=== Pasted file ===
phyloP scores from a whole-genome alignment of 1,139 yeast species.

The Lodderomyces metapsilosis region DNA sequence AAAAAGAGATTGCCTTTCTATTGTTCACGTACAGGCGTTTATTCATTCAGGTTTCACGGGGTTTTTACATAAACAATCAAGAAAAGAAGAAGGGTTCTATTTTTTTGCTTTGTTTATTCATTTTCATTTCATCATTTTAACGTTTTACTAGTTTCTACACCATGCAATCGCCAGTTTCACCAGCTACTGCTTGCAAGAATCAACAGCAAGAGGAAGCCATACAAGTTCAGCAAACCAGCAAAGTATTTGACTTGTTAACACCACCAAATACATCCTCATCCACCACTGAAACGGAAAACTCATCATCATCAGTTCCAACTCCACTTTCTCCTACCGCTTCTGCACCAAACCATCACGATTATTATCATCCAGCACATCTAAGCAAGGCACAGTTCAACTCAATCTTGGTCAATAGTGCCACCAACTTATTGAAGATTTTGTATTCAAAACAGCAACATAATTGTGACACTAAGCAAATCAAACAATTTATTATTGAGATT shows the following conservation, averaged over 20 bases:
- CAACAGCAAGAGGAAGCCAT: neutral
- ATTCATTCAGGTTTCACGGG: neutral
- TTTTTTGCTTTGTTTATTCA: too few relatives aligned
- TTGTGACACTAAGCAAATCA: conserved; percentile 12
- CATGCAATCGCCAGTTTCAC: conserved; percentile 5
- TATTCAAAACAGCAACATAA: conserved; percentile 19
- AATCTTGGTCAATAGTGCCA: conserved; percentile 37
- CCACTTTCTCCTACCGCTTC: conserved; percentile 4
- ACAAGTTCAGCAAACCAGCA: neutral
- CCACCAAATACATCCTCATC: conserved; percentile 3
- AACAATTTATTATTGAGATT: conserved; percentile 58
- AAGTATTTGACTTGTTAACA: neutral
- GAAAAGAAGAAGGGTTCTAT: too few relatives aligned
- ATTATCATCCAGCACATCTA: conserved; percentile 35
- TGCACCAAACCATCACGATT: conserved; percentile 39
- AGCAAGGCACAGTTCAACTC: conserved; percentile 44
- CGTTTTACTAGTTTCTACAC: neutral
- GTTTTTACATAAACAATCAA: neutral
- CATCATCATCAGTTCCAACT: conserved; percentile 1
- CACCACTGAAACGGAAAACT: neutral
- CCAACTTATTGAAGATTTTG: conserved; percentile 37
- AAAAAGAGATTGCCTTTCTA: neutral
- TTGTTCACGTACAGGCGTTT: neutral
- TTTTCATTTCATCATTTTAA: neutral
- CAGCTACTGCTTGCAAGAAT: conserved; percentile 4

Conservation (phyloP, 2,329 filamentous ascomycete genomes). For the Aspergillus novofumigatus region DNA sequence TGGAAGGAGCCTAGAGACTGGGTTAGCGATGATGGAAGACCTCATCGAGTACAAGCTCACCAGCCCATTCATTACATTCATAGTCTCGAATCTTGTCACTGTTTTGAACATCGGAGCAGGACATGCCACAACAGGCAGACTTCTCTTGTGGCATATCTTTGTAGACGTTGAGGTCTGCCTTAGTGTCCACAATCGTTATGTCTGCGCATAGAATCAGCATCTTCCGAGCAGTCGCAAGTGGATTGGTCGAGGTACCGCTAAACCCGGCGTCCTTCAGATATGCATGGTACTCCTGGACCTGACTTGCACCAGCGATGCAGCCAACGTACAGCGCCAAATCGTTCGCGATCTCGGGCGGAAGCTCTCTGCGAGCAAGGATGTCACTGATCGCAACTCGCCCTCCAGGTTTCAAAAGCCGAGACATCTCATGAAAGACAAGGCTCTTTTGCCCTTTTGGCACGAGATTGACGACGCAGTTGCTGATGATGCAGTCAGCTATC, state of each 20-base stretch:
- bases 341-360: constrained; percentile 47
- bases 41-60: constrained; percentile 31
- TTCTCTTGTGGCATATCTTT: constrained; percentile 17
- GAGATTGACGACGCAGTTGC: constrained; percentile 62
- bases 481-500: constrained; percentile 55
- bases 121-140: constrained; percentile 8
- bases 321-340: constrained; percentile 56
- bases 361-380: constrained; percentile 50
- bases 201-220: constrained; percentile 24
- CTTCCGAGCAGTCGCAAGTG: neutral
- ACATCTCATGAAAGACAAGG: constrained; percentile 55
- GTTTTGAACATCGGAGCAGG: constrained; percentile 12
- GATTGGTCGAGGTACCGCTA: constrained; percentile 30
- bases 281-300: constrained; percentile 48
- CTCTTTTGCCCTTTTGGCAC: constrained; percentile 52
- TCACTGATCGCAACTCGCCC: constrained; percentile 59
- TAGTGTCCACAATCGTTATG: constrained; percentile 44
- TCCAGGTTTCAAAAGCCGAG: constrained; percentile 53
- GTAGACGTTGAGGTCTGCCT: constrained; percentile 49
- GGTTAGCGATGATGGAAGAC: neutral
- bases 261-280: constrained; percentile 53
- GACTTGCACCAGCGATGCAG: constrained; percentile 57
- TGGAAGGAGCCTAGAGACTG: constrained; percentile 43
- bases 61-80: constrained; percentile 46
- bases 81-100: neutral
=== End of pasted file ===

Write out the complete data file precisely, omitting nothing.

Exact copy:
phyloP scores from a whole-genome alignment of 1,139 yeast species.

The Lodderomyces metapsilosis region DNA sequence AAAAAGAGATTGCCTTTCTATTGTTCACGTACAGGCGTTTATTCATTCAGGTTTCACGGGGTTTTTACATAAACAATCAAGAAAAGAAGAAGGGTTCTATTTTTTTGCTTTGTTTATTCATTTTCATTTCATCATTTTAACGTTTTACTAGTTTCTACACCATGCAATCGCCAGTTTCACCAGCTACTGCTTGCAAGAATCAACAGCAAGAGGAAGCCATACAAGTTCAGCAAACCAGCAAAGTATTTGACTTGTTAACACCACCAAATACATCCTCATCCACCACTGAAACGGAAAACTCATCATCATCAGTTCCAACTCCACTTTCTCCTACCGCTTCTGCACCAAACCATCACGATTATTATCATCCAGCACATCTAAGCAAGGCACAGTTCAACTCAATCTTGGTCAATAGTGCCACCAACTTATTGAAGATTTTGTATTCAAAACAGCAACATAATTGTGACACTAAGCAAATCAAACAATTTATTATTGAGATT shows the following conservation, averaged over 20 bases:
- CAACAGCAAGAGGAAGCCAT: neutral
- ATTCATTCAGGTTTCACGGG: neutral
- TTTTTTGCTTTGTTTATTCA: too few relatives aligned
- TTGTGACACTAAGCAAATCA: conserved; percentile 12
- CATGCAATCGCCAGTTTCAC: conserved; percentile 5
- TATTCAAAACAGCAACATAA: conserved; percentile 19
- AATCTTGGTCAATAGTGCCA: conserved; percentile 37
- CCACTTTCTCCTACCGCTTC: conserved; percentile 4
- ACAAGTTCAGCAAACCAGCA: neutral
- CCACCAAATACATCCTCATC: conserved; percentile 3
- AACAATTTATTATTGAGATT: conserved; percentile 58
- AAGTATTTGACTTGTTAACA: neutral
- GAAAAGAAGAAGGGTTCTAT: too few relatives aligned
- ATTATCATCCAGCACATCTA: conserved; percentile 35
- TGCACCAAACCATCACGATT: conserved; percentile 39
- AGCAAGGCACAGTTCAACTC: conserved; percentile 44
- CGTTTTACTAGTTTCTACAC: neutral
- GTTTTTACATAAACAATCAA: neutral
- CATCATCATCAGTTCCAACT: conserved; percentile 1
- CACCACTGAAACGGAAAACT: neutral
- CCAACTTATTGAAGATTTTG: conserved; percentile 37
- AAAAAGAGATTGCCTTTCTA: neutral
- TTGTTCACGTACAGGCGTTT: neutral
- TTTTCATTTCATCATTTTAA: neutral
- CAGCTACTGCTTGCAAGAAT: conserved; percentile 4

Conservation (phyloP, 2,329 filamentous ascomycete genomes). For the Aspergillus novofumigatus region DNA sequence TGGAAGGAGCCTAGAGACTGGGTTAGCGATGATGGAAGACCTCATCGAGTACAAGCTCACCAGCCCATTCATTACATTCATAGTCTCGAATCTTGTCACTGTTTTGAACATCGGAGCAGGACATGCCACAACAGGCAGACTTCTCTTGTGGCATATCTTTGTAGACGTTGAGGTCTGCCTTAGTGTCCACAATCGTTATGTCTGCGCATAGAATCAGCATCTTCCGAGCAGTCGCAAGTGGATTGGTCGAGGTACCGCTAAACCCGGCGTCCTTCAGATATGCATGGTACTCCTGGACCTGACTTGCACCAGCGATGCAGCCAACGTACAGCGCCAAATCGTTCGCGATCTCGGGCGGAAGCTCTCTGCGAGCAAGGATGTCACTGATCGCAACTCGCCCTCCAGGTTTCAAAAGCCGAGACATCTCATGAAAGACAAGGCTCTTTTGCCCTTTTGGCACGAGATTGACGACGCAGTTGCTGATGATGCAGTCAGCTATC, state of each 20-base stretch:
- bases 341-360: constrained; percentile 47
- bases 41-60: constrained; percentile 31
- TTCTCTTGTGGCATATCTTT: constrained; percentile 17
- GAGATTGACGACGCAGTTGC: constrained; percentile 62
- bases 481-500: constrained; percentile 55
- bases 121-140: constrained; percentile 8
- bases 321-340: constrained; percentile 56
- bases 361-380: constrained; percentile 50
- bases 201-220: constrained; percentile 24
- CTTCCGAGCAGTCGCAAGTG: neutral
- ACATCTCATGAAAGACAAGG: constrained; percentile 55
- GTTTTGAACATCGGAGCAGG: constrained; percentile 12
- GATTGGTCGAGGTACCGCTA: constrained; percentile 30
- bases 281-300: constrained; percentile 48
- CTCTTTTGCCCTTTTGGCAC: constrained; percentile 52
- TCACTGATCGCAACTCGCCC: constrained; percentile 59
- TAGTGTCCACAATCGTTATG: constrained; percentile 44
- TCCAGGTTTCAAAAGCCGAG: constrained; percentile 53
- GTAGACGTTGAGGTCTGCCT: constrained; percentile 49
- GGTTAGCGATGATGGAAGAC: neutral
- bases 261-280: constrained; percentile 53
- GACTTGCACCAGCGATGCAG: constrained; percentile 57
- TGGAAGGAGCCTAGAGACTG: constrained; percentile 43
- bases 61-80: constrained; percentile 46
- bases 81-100: neutral